Annual airport fly-in is a no-go for the year
Come the second to last weekend in August, it will have been two years since the last Forest Lake Fly-In, a traditionally annual event where locals could explore various aircrafts at the Daniel DePonti Airportand and eat pancakes and other food prepared by the Forest Lake Lions Club.
The event, which quickly became popular in its first years in the early 2000s, drew crowds from around the area and pilots from hundreds of miles away. Local pilots worked with the Experimental Aircraft Association to offer free airplane rides to children ages 8 to 17 through its Young Eagles program, which offers pilots a special insurance for the event to help promote an interest in aviation and to give back to the community.
“One year we had 180 kids and 14 pilots, all in one day,” Airport Commission chair Sam Husnick said. “It was all about putting smiles on kids’ faces.”
Organizers closed down the event in 2016 during construction at the airport, and in 2017, several hundred people turned out for the fly-in after it was reinstated, but plans for another fly-in never got off the ground last year and haven’t since.
In 2016, the airport was paved, in great part due to a grant through the state, with the city and airport hangar members splitting $300,000 for their share. Disagreements over financial obligations and other regulations caused some hangar members to leave and have since settled at other airport locations around the region. Because the fly-in was put on solely by airport hangar members who volunteered their time and were responsible for all the costs incurred by the event, including all costs for the Young Eagles program, the number of willing volunteers drastically dwindled in 2018.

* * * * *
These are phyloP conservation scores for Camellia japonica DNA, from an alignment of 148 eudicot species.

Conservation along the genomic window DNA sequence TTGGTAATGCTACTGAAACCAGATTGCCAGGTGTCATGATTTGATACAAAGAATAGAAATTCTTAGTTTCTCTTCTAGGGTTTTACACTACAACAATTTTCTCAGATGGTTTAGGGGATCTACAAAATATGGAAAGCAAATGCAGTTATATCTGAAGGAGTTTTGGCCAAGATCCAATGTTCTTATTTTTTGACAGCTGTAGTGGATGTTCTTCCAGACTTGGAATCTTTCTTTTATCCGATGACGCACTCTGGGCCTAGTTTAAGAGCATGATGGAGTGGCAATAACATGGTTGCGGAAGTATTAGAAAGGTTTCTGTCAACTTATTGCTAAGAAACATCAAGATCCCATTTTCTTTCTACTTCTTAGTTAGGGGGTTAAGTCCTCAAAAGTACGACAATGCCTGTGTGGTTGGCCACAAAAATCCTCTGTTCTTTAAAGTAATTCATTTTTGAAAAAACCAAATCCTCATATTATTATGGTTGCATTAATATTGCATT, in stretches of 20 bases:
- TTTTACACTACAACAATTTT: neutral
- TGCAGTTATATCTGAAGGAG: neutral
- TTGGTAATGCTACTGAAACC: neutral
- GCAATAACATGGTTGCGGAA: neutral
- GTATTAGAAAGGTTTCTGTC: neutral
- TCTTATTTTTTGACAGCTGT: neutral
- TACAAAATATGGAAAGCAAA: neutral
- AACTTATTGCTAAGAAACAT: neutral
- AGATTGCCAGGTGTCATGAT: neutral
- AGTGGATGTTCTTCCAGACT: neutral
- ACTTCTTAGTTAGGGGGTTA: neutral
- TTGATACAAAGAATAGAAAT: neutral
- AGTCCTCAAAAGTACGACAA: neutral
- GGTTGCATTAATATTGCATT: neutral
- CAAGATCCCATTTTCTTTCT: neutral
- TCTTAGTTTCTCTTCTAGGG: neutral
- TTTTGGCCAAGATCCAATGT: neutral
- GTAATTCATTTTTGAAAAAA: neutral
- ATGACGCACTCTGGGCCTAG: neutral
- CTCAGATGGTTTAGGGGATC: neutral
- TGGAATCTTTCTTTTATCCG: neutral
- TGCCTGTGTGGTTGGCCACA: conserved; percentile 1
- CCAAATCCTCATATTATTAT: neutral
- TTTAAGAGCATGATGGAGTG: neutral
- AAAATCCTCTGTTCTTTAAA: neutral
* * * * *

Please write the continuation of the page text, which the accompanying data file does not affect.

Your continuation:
“The last couple years, there was some turmoil with those cost overruns. Prior, we had 20 volunteers or more that would help with the fly-in and open house and that kind of thing. You lose them after a while, so it’s been a little tough to talk about getting going again,” Husnick said.
Forest Lake Lions Club President Marc Harshman helped resurrect the event in 2017, but couldn’t gain the traction needed in 2018.
“When we revived it in 2017, we had several hundred people that attended it. I was pleased with how it turned out. Everyone was pretty on board,” Harshman said. “When I tried to contact [airport hanger members] in the spring, there was some discussions amongst some of the pilots who have hangars; some of them were trying to do a separate event and that’s when it fell apart.”
The other factor that makes the fly-in trickier to host is the new configuration of the airport and how it affects the logistics of parking and crowd control.
“The new configuration of the runway and taxiway has it made it more difficult,” Husnick said.
Previously, cars would be parked on what is now the runway and taxiway. Now a small field on the south side of the airport is all that would be available, which Husnick anticipates would fall far short of the need. In addition, a new hangar is being built in a space where pilots previously parked their airplanes for show.
But Husnick remains determined to get the event back up in the air again for next year.
“I want it to work. I want it back here next year. If nothing else, the open house to me is a big thing,” Husnick said. “The whole idea was to have a get-together and talk about the importance of the airport, and kind of bring people in that never go to the airport.”
Harshman also said that he and the Forest Lake Lions are “willing to try to do it again and would be interested.”